Allison Miller: Feed Dogs

Installation View, 2018

Installation View, 2018

Installation View, 2018

Bury Arch, 2018, Acrylic on canvas, 60 x 58 in.

Triangle, 2018, Oil and acrylic on canvas, 73 in. (height) 73 in. (bottom width) 62 in. (top width)

Trunk, 2018, Oil, oil stick, acrylic, Flashe, modeling paste, glitter and collage on canvas, 73 x 68 in.

Cream, 2018, Oil, acrylic, glitter and collage on canvas, 73 x 87 in.

Tongue, 2018, Acrylic on canvas, 73 x 62 (top width) / 73 (bottom width) in.

Heater, 2018, Oil stick, acrylic and fabric on canvas, 59 x 64 1/2 in.

Press Release

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Allison Miller: Feed Dogs
15 March 2018 - 21 April 2018

Susan Inglett Gallery is pleased to present Los Angeles based artist Allison Miller’s fourth exhibition with the gallery, “Feed Dogs.” The exhibition will run from 15 March to 21 April 2018. A reception for the artist will be held on Thursday 15 March from 6 to 8 PM.

Protein Candy: Allison Miller has a proclivity to set up painterly problems and turn them into wonderment. Wonderment beaming all the more brightly due to the wrenches she throws into her picture machine. She understands that problems in part define the kind of work a painter chooses to do, and are not to be avoided but embraced. Allison Miller is a painter who can make a riddle out of an answer. Problems for her are the sparkly ruby slippers… keys to another dimension.

The longer you look at Miller’s paintings the better they get. They are unlike any other paintings on the planet. The more you stare at them the more they develop, change moods, come into being right before your eyes. They feel like Buster Keaton falling down a flight of stairs, a perfect cocktail of risk and control. She has a tendency to take innocuous marks, encourage them to mutate, and then suddenly they are the hallmarks of justice, the foundation of the painting’s life. Blocks of color butt up against each other in a buttinsky kind of get-out-of-my-way style, like gargantuan toy blocks. Other times, thin stringy lines drift and wiggle diagonally, peter out, curl up and stew.

Do you want brush strokes to be perfect wisps of hair or epic comb overs or musical notes?

Hey look, there’s an Ellsworth Kelly joke in the upper left hand corner of one painting in the form of a quotation: Kelly’s unmistakable apple green and blue diagonal. But in Miller’s hand, her wavering voice, Kelly is imperfect, reanimated, not hard edge. Philip Guston comes to mind, soft and blobby, a little balloony, like a cartoon.

Could there be a view of the underside of a mattress, one decorated in cake frosting, with diaristic notations of a sexual history? Things are always hiding behind other things in Miller’s paintings, peeking over ledges, horizon lines jerry-rigged, undermined. Grand plans eclipsed.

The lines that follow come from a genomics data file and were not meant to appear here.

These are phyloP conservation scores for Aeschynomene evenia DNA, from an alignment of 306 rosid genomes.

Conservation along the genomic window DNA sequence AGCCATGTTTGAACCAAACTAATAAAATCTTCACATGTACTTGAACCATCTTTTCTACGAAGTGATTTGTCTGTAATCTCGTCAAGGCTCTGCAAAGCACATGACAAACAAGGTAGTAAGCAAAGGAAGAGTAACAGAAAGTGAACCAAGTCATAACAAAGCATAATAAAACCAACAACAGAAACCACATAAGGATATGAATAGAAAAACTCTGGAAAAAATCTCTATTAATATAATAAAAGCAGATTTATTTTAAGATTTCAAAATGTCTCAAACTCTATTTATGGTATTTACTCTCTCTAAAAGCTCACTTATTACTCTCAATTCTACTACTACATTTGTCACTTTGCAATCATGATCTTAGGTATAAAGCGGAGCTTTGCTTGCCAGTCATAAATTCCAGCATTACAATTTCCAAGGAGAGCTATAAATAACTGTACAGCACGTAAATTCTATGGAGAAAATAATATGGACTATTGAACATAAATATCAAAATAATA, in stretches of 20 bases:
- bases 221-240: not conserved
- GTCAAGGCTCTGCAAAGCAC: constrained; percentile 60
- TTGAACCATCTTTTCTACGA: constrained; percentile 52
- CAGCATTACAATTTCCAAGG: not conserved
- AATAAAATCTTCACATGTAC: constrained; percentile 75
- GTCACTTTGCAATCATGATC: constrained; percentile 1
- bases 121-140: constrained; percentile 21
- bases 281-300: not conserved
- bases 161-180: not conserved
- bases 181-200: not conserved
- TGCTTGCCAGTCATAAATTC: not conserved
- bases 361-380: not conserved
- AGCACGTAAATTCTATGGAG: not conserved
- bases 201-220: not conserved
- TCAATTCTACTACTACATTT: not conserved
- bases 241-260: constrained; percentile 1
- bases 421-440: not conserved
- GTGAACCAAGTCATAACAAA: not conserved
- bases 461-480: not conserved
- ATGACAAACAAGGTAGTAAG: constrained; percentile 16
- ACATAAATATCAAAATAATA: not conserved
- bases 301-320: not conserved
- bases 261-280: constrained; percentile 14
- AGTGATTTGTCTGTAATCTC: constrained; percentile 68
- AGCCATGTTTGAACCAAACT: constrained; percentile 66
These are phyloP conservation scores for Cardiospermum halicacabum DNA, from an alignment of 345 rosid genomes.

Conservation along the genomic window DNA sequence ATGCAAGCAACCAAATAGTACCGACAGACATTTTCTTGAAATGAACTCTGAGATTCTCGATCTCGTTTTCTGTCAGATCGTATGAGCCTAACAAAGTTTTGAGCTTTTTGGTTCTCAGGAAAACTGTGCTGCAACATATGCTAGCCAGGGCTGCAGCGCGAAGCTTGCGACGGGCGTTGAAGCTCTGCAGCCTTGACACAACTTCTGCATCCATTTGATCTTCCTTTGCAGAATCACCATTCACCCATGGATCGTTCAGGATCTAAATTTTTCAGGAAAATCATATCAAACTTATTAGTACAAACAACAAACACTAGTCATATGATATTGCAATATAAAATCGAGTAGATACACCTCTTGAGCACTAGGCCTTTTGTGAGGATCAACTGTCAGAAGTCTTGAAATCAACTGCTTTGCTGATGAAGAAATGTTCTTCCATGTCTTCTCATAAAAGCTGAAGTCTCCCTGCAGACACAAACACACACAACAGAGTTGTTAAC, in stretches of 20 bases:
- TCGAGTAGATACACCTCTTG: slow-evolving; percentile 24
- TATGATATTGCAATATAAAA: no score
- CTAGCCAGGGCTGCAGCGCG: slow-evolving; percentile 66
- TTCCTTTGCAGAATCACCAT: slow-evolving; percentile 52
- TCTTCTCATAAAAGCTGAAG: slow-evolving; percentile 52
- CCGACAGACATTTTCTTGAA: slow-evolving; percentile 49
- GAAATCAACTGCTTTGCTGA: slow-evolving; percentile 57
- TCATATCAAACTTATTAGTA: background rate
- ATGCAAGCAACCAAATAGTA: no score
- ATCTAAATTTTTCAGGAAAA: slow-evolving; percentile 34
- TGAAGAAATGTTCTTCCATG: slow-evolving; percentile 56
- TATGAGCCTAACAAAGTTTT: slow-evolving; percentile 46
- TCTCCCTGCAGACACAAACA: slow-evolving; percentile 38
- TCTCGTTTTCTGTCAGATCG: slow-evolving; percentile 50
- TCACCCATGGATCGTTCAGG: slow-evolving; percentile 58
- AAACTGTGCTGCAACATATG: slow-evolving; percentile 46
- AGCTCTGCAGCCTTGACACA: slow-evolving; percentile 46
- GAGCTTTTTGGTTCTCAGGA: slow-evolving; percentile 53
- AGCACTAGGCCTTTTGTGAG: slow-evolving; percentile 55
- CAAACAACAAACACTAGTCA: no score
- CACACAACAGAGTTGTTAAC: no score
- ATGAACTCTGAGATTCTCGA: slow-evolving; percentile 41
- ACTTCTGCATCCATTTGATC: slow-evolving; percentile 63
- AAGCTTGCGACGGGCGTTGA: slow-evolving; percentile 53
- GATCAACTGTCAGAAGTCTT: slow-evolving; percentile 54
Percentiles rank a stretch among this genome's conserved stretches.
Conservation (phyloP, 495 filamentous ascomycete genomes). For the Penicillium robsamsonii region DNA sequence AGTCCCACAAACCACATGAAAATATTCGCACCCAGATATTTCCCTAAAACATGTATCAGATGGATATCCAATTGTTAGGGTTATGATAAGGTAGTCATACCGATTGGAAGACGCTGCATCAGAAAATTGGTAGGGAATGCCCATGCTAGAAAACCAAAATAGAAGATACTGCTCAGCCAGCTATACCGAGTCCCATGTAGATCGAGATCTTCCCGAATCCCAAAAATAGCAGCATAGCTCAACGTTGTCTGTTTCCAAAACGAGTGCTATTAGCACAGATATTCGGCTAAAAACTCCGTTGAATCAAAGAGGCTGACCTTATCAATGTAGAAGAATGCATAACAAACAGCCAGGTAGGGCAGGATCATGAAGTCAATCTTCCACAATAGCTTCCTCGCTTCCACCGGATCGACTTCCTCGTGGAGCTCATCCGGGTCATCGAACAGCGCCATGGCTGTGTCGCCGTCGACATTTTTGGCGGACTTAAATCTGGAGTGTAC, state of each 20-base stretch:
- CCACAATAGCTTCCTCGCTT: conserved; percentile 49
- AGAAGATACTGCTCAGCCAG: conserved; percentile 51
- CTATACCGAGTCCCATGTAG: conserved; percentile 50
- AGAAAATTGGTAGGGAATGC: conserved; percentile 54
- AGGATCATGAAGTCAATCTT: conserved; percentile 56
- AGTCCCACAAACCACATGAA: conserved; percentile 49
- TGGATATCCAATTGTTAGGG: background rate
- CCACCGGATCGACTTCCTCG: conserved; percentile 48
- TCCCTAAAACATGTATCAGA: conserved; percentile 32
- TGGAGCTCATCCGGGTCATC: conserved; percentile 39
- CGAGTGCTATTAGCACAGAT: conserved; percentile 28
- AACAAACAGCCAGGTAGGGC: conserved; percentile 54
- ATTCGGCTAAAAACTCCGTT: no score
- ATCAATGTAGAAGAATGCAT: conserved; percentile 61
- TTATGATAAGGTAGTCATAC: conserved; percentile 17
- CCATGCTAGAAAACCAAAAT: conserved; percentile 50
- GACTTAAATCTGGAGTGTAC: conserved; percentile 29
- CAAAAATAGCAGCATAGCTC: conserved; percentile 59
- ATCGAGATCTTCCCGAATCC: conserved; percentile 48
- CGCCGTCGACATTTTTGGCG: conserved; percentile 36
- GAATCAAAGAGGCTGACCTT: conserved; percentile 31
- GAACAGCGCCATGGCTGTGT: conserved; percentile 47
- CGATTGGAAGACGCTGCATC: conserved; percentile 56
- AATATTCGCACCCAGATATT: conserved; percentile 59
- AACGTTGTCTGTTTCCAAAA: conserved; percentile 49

Two of her canvases are bottom-heavy trapezoids. This is strange because the shape engenders a picture plane that doesn’t quite make sense, exaggeratedly foreshortened, like a tennis court viewed on television. Miller’s paintings are not difficult because they wish to be difficult, but because they wish to wreak some luscious brain havoc.

Her marks and gestures are amusingly self-conscious, but earnest, and ultimately moving. This reminds me of writers who can really write versus writers who perform stunts on the page as stand-ins for good sentences but they smell of the klutzy stuntman. The stuntmen pine for the grace of the authentic.

Miller is genuinely funny, something of a comedian, new school Borscht Belt. Is she a ham? Ham is a sugary tasting pink meat that comes from the center of a swine. It’s like protein candy. Miller’s painterly wit is deployed to unsettle the system, your system, our understanding of optical or physical reality. She makes weird decisions. Weird meaning really good. Is there a glory hole at the bottom of her painting, a strip of glued on flowery fabric that looks like baby clothes? Is it good to be torn between revelation and fertile discomfort when looking at a painting? I take that as a yes. I take the yes as a kind of drug.

— Benjamin Weissman

ALLISON MILLER (b. 1974, Evanston, IL) holds a BFA from Rhode Island School of Design and an MFA from the University of California, Los Angeles. Most recently, she has had solo exhibitions at The Pit, Los Angeles and The Finley, Los Angeles. Her work has been included in “Mülheim/Ruhr and the 1970's,” curated by Alice Könitz, Mülheim an der Ruhr, Germany; the Pizzuti Collection's “Now-ism: Abstraction Today,” Columbus; "...six memos for the next," curated by Tilo Schulz and Jorge van den Berg, Bregenzer Kunstverein, Austria; "Painting in Place," curated by Shamim Momin and LAND, Los Angeles; "Stone Gravy," curated by David Pagel, Ameringer/McEnery/Yohe, NYC; "Made in L.A. 2012," organized by the Hammer Museum, Los Angeles; the Santa Barbara Museum of Art, Santa Barbara; ACME., Los Angeles; the Art Gallery of Calgary, Canada; the Las Vegas Museum of Art, Las Vegas; and the Orange County Museum of Art, Newport Beach.

The exhibition will be on view at the gallery located at 522 West 24 Street Tuesday to Saturday 10 AM to 6 PM. For additional information please contact Susan Inglett Gallery at 212 647 9111 or info@inglettgallery.com. Join in the conversation with Susan Inglett Gallery on Instagram (@susaninglettgallery), Facebook (@Susan Inglett Gallery), Twitter (@inglettgallery), and via the hashtags #AllisonMiller and #SusanInglettGallery. Look for us at the Dallas Art Fair, 12-15 April, Booth B-5, where we will be showing new work by Hope Gangloff, William Villalongo, and Ryan Wallace.